This seven-minute video gives a pretty good brief impression of what happened in Oakland yesterday, following the police destruction of the Occupy Oakland encampment at Frank Ogawa Plaza. Among other things, I call your attention to a poignant interaction around 4:45 where a few marchers start pushing a dumpster, as if to start a barricade. A guy hugs one of them and pleads with them, “Oh, no, guys, come on, let’s be civil.” One of the others says, “Are they [the police] being fuckin’ civil?!” Hugging that second guy, he says, “I know, brother, they’re savages, they’re fuckin’ savages. But don’t be like them! Don’t be like them!” If you think that rhetoric is excessive, note the very end of the video, where lots of people are running away and one of them is hit by a tear gas canister and falls to the ground. Several of the others run back to help him, and as they are all crowding around, the police throw a flash-bang grenade right down into the group which explodes in the injured man’s face. Here is a clearer view of the same incident. The young man, an Iraq war veteran, has a fractured skull and is in critical condition. But I guess this sort of thing has to be done in order to maintain “public peace” and keep the Plaza nice and “hygienic” . . .
I was at the 4:00 rally outside the Oakland Public Library. It began with a report on the situation of the arrestees. We learned that there are 105 of them, and that two of them have broken hands and another one is in the hospital. Then there was an open mic for an hour or so, then a march. (The rally and the march ranged between 1000 and 2000 people, with many coming and going at various times.) We intended to pass by the jail where our friends were being held, but were blocked by police. In the process of pushing and shoving, the police grabbed two of us, threw them down and handcuffed them. Hundreds of us crowded around them, shouting: “Shame! Shame!” and “Turn them loose! Turn them loose!” Ten minutes later police reinforcements arrived, clubbed their way through the crowd and pointed rifles at us, so we backed away and continued on to Frank Ogawa Plaza, which was barricaded and surrounded by police.
Shortly after we arrived there, the police declared that we were an “unlawful assembly” and had five minutes to leave or we would be arrested “and risk serious personal injury.” One guy spontaneously sat down on the concrete in meditation. I immediately joined him and we and a few others started chanting:“Sit down! Sit down!” Several dozen others did the same. But there were also a lot of people who did not want to do this, so we got up again and continued marching. (To be safe and effective, a sit-down in this kind of situation would have required several hundred people all doing it together. And in any case, if one is going to do this sort of thing, it makes much more sense to prepare carefully ahead of time, choosing one’s goal and planning for different contingencies so that everyone is on the same page, as was usually the case during the civil rights struggles.)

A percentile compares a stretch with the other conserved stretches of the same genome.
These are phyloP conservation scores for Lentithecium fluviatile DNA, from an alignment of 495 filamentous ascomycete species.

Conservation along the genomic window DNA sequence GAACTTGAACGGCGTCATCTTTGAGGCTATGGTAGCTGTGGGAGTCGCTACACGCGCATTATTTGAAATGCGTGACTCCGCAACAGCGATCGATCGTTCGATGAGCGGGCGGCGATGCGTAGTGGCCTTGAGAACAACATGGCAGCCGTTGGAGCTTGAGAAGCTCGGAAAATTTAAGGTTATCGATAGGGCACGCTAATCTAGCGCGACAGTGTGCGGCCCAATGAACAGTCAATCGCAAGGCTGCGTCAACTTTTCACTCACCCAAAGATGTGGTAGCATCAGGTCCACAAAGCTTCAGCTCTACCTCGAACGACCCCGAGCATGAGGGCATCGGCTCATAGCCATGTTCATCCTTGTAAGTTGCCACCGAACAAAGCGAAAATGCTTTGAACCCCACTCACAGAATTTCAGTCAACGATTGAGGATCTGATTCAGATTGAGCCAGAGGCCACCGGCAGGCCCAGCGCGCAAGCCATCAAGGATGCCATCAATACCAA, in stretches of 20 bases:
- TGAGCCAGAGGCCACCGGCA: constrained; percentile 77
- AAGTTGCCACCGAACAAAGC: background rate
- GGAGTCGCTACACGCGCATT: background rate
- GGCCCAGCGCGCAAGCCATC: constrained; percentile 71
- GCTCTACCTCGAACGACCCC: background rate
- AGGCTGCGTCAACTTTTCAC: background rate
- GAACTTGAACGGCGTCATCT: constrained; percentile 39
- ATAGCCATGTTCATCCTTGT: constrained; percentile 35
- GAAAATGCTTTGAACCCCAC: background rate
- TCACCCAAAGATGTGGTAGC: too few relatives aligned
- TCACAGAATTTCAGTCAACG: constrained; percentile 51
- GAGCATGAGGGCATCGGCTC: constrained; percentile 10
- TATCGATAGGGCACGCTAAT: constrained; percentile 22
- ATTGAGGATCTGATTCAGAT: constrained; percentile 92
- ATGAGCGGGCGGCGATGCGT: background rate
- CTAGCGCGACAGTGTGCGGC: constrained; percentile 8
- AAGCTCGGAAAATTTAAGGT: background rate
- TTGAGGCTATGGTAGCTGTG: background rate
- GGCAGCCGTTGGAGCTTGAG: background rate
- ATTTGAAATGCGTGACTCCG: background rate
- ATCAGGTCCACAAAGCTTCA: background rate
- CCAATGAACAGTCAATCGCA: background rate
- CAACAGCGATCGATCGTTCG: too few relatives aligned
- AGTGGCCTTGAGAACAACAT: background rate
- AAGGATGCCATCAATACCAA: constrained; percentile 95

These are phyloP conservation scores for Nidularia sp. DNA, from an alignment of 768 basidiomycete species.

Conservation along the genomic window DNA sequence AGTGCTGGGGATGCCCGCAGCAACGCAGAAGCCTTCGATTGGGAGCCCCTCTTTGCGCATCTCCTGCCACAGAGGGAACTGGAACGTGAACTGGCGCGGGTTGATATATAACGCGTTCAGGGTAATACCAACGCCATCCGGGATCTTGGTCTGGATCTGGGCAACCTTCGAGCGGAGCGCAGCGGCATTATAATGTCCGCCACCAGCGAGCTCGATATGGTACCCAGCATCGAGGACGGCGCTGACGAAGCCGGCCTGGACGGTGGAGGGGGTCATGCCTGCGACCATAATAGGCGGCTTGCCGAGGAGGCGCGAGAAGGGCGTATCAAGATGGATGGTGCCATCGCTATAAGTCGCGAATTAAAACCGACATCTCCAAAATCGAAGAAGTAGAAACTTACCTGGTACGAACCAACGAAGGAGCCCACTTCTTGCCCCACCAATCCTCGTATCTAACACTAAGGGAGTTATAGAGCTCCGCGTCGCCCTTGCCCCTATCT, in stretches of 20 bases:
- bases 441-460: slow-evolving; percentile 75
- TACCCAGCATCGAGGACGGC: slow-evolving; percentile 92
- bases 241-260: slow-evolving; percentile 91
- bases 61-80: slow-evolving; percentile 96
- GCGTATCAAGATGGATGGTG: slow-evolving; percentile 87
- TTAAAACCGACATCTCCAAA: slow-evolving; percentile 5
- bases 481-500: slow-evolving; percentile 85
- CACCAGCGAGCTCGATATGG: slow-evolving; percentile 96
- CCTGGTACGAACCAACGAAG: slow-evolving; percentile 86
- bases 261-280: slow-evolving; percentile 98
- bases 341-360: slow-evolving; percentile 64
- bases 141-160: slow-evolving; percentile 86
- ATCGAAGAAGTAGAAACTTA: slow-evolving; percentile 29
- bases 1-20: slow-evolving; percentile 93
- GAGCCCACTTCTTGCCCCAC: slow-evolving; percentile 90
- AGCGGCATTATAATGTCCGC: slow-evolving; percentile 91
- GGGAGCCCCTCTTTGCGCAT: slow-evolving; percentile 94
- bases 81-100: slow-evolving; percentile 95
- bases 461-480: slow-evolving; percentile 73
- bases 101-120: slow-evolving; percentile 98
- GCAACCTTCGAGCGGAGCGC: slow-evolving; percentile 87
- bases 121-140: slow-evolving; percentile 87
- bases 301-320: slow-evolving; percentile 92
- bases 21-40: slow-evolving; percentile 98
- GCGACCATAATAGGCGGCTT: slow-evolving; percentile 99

Next stop was Snow Park, about half a mile away, where a smaller satellite occupation had also been destroyed the same morning. (This satellite camp had been formed because the original camp was so popular it was becoming too crowded.) We had a brief assembly, but with so many people so revved up, nothing was decided except that quite a few people wanted to go back to the Plaza. I went part of the way there and then headed home, so I missed the tear gas attacks that happened shortly afterwards.
Although Occupy Oakland’s next move may not be determined until the arrestees are released and can rejoin the general assembly, one definite decision has been made: To demonstrate, celebrate, orate, meditate, or otherwise be present at the corner of the Plaza at 14th & Broadway at 6:00 p.m. every day until the further notice.
One thing that struck me yesterday was that even under these brutal conditions, the mood was not entirely grim. There was of course lots of outrage and anger, but also lots of joy. Somewhat like in the early civil rights movement, there is a feeling that the old order is now on the defensive and that its ignorant and brutal reactions are a reflection of its inability to grasp the new community in the making, the new liberated community that we and countless others around the world are trying to create, and that we are already feeling in our hearts.
In a message that I sent to all my Bay Area friends yesterday I suggested that they might consider giving Oakland’s “progressive” mayor Jean Quan a piece of their mind. I’m happy to note that such comments would now be redundant. Mayor Hygiene’s phone line was so busy that most people could not get through, but her Facebook page has received over 3500 comments in the last 24 hours. Someone who has examined them reports that, “among the most recent 500 at the time of this writing, not a single one is positive.”
Ken Knabb edits the Bureau of Public Secrets.